Is the Cure Worse than the Disease? Unintended Effects of Payment Reform in a Quantity-Based Transfer Program

50 Pages Posted: 3 Feb 2020 Last revised: 11 Jul 2021

See all articles by Katherine Meckel

Katherine Meckel

Texas A&M University - Department of Economics

Date Written: January 2020

Abstract

Quantity vouchers are used in redistributive programs to shield participants from price variation and alter their consumption patterns. However, because participants are insensitive to prices, vendors of program goods are incentivized to price discriminate between program and non-program customers. I study these trade-offs in the context of a reform to reduce price discrimination in the Supplemental Nutrition Program for Women, Infants, and Children (WIC), which provides a quantity voucher for nutritious foods to low-income mothers and children. The reform caused vendors to drop out, reducing program take-up. In addition, smaller vendors increased prices charged to non-WIC shoppers by 6.4%.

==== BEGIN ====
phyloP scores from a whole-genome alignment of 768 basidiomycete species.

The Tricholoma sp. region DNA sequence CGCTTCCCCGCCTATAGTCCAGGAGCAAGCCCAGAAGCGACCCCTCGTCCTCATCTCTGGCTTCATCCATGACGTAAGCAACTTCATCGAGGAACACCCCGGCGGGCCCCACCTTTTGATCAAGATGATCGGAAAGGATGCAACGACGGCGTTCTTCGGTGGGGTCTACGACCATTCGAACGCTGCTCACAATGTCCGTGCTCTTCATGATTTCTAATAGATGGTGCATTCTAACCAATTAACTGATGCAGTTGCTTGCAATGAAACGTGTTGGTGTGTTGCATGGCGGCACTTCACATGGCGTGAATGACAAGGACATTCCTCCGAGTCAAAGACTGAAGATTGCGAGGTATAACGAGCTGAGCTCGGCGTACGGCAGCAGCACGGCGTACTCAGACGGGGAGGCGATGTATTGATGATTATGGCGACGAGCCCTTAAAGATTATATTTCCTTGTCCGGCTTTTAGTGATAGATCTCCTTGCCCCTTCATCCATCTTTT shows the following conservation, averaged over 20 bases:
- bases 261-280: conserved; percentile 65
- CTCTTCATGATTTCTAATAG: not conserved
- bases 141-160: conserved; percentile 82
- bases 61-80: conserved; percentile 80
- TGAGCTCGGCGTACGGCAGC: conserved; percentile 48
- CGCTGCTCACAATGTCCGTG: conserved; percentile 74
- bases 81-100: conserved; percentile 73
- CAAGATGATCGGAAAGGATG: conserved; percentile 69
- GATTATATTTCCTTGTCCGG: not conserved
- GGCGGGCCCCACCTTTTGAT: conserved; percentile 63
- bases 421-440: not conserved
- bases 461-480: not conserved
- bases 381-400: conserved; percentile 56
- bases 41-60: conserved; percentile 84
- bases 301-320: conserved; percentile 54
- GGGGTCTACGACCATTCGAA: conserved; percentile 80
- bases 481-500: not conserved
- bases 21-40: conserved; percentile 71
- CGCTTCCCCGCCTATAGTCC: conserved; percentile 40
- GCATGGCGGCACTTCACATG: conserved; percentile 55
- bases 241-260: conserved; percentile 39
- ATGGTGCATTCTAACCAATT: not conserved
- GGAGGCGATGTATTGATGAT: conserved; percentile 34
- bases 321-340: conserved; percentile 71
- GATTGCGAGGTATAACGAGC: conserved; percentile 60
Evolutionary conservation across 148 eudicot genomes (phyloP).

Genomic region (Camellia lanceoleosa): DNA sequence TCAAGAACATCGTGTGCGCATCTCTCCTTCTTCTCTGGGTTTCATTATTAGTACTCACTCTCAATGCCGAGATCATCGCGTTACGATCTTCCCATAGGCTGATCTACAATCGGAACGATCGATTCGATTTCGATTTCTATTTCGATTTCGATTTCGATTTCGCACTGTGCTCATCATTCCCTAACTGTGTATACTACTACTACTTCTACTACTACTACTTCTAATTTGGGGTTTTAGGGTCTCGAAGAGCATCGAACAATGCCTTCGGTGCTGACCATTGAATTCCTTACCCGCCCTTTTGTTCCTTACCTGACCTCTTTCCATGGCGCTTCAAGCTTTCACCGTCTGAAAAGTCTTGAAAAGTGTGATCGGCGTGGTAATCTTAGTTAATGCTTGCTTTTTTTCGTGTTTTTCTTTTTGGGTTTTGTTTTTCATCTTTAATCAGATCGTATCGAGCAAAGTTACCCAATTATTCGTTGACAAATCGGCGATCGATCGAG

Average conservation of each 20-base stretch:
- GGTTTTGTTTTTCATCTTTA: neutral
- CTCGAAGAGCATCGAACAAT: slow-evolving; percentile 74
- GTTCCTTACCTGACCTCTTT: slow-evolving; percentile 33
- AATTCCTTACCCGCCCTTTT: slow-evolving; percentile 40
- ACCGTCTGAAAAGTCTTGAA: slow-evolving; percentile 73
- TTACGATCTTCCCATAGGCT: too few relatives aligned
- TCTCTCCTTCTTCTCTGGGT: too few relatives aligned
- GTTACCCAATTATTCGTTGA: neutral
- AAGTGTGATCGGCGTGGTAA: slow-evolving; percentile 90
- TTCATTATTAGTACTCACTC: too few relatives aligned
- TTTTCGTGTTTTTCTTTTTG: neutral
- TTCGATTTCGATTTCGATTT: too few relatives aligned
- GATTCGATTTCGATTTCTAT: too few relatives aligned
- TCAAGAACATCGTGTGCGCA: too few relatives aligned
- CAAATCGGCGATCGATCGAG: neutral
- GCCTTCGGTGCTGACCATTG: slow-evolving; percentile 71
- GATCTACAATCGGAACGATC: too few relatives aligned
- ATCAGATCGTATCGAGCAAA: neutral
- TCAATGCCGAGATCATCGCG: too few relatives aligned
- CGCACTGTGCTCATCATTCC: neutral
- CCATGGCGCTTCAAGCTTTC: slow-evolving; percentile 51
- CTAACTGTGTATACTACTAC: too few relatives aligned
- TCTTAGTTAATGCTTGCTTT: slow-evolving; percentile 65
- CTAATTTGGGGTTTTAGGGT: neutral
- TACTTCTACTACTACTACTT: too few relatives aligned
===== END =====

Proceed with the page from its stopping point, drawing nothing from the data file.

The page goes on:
Suggested Citation

Meckel, Katherine, Is the Cure Worse than the Disease? Unintended Effects of Payment Reform in a Quantity-Based Transfer Program (January 2020). NBER Working Paper No. w26725, Available at SSRN: https://ssrn.com/abstract=3530696

Katherine Meckel (Contact Author)

Texas A&M University - Department of Economics ( email )

5201 University Blvd.
College Station, TX 77843-4228
United States

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